The Co-op Stand-off15 May 2017
Behind a façade of tacky logos, overpriced textbooks and shelves overflowing with Doctor Who merchandise, a power struggle is unfolding in the University Co-op Bookshop (the Co-op) between the Board of Directors and students campaigning to make the organisation more accountable to its members.
On 30 March, students attended the Co-op’s AGM to expel the board but were foiled when National Secretary, Talal Yassine, declared over two dozen of the students’ proxy votes “invalid” without providing reason.
The board held the AGM in Kooindah Waters, Wyong, more than 100km from their head office in Surrey Hills. Members were not directly notified. Leading the ‘Take Back Our Co-op’ campaign, General Secretary of University of Sydney’s Student Representative Council (SRC), Daniel Ergas, submitted resolutions to vacate the board and reduce board members’ salaries to $0.
According to the Co-op’s annual financial reports, directors receive $330,000 in total remuneration per annum. Student campaigners argue that this is grossly out of self-interest, as directors are required to do little more than attend six meetings
“That $330,000 includes the travel and accommodation costs and other expenses associated with director’s responsibilities,” Yassine clarified at the AGM.
The Co-op, which effectively has a monopoly on university textbooks, has also been consistently under-performing financially.
The company ran at a loss of $1.4 million in 2016 and $3.7 million in 2017.
Students entered the AGM confident as although a number of managers and other staff from Queensland, Western Australia and other states had flown to New South Wales to attend, students outnumbered those in support of the board by three people. Students who did not attend the AGM had submitted over two-dozen proxies in support of Ergas’ motions.
However, it was clear the house had won when Yassine declared that there were 109 proxies in support of the board’s motions, with Ergas’ motions now “invalid”.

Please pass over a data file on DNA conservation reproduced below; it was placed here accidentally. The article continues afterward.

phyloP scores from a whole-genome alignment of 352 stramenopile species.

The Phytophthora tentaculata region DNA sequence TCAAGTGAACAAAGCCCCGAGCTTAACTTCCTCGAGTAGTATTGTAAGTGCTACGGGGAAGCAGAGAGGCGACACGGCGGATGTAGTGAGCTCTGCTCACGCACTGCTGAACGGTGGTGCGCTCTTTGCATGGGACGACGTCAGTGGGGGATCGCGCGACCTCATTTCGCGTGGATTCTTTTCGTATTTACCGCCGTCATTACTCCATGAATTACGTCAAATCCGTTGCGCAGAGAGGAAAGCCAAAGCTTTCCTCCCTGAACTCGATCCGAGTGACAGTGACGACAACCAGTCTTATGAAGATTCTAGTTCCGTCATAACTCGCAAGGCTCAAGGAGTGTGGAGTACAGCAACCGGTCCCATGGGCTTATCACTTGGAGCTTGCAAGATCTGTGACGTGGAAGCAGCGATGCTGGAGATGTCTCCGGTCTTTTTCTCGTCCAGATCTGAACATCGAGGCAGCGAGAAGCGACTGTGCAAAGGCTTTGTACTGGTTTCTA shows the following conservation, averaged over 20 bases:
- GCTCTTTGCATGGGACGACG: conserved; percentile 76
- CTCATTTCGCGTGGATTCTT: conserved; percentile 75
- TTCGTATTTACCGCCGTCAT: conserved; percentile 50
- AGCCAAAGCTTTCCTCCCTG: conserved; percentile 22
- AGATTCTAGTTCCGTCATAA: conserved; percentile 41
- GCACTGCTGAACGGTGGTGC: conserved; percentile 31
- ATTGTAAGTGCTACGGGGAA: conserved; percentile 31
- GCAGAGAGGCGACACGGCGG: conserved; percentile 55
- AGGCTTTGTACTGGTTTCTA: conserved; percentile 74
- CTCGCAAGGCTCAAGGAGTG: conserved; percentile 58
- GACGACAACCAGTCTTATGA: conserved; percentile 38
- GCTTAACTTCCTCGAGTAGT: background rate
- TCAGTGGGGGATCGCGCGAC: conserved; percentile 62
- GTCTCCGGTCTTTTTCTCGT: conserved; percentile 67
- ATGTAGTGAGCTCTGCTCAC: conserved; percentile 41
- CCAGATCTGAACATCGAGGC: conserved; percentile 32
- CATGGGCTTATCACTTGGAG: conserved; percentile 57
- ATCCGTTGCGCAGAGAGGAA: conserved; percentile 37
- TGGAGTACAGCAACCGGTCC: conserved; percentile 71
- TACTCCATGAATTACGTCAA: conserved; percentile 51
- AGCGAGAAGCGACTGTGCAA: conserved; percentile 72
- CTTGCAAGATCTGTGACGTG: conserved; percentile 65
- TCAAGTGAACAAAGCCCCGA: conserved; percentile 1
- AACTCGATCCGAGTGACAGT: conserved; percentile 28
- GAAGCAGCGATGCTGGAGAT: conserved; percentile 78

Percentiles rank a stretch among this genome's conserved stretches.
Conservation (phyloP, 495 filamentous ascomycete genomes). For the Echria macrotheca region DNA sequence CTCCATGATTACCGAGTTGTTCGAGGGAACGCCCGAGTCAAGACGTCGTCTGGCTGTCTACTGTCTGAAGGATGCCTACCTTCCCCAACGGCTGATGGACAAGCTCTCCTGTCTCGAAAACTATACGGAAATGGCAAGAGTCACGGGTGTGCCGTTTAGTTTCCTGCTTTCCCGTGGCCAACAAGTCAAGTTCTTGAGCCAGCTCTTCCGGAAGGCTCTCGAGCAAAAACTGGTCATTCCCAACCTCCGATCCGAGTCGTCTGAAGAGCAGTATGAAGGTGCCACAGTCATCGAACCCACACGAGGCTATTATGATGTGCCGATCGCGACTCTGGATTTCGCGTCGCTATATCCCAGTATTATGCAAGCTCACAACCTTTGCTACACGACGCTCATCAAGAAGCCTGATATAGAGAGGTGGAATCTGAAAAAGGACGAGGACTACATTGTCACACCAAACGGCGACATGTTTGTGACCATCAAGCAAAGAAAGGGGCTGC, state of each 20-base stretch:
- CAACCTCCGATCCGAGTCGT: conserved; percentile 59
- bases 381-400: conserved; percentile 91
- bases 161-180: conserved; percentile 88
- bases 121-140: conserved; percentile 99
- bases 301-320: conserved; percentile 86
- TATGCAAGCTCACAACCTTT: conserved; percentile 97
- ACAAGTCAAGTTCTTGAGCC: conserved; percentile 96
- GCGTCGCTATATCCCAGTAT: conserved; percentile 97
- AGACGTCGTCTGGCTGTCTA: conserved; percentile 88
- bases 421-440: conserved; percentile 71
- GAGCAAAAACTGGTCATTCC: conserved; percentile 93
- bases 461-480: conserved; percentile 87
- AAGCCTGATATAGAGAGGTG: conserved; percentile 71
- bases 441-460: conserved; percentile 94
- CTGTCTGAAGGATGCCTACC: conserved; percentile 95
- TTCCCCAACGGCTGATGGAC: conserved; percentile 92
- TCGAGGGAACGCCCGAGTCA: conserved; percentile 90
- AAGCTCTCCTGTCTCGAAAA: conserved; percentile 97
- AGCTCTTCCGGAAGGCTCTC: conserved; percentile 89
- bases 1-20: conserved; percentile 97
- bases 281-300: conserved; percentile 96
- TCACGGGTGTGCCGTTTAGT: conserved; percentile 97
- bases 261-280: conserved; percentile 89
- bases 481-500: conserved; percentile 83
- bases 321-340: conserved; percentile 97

Yassine shut down students who repeated requests to specify how students’ proxies violated the Co-op’s rules and to prove motions in support of the board were genuine.
“You’re not here to ask questions. This isn’t Q&A. We are entitled to say no, whether or not you accept that answer,” he said.
Ergas says this is just another example of the Co-op evading its responsibility to its members.
“Holding the AGM in Wyong and declaring students’ proxies invalid without justification is astonishingly telling of the lengths that people running the Co-op will go to in order to avoid scrutiny and protect their $330,000 pay package,” he told Farrago. “Their refusal to accept our proxies means we have an avenue to pursue legal action.”
Students also questioned the ability of the Co-op to make decisions on behalf of members when a large portion of members – students – are not represented. The Co-op’s rules require that board members have participated in the management of a medium to large business for at least five years and have completed a tertiary degree, which excludes the vast majority of students.
The campaigners argue that this is contrary to the ideals of the co-operative movement, which have traditionally dispersed decision-making power equally among their members.
In an interview with Farrago last year, CEO Thorsten Wichtendahl declared his support of this policy.
“Quite frankly, I wouldn’t want to be reporting to a 21 year old, first-year uni student. I take my guidance, strategic direction, coaching and mentoring from our board of directors – experienced company directors,” he said.
At the AGM, Yassine reinforced the CEO’s position stating that it was not in the Co-op’s members’ interests to be lead by students who lacked the “necessary experience”.
Students highlighted the irony of suggesting students lack the experience to manage the organisation. An investigation by Farrago last year unveiled that since the academics on the Co-op’s board lost control to a team of accountants, who substantially increased directors’ salaries in the early ’90s, its history has been rife with branch stacking, factionalism and legal disputes.
In an interview with Farrago, Former Board Director and professor of Political Law, Graeme Orr, explained that Talal Yassine, an emerging NSW Labor right powerbroker and prolific donor to Labor branches and candidates, had wrested control of the organisation in 1999.
Since, the board has been constantly occupied by individuals employed by his investment bank, Crescent Wealth, and connected to the Labor Party. It was also unveiled that the Western Australian Labor MP, Anne Aly, was a director until late last year and appears not have declared her directorship to the parliamentary register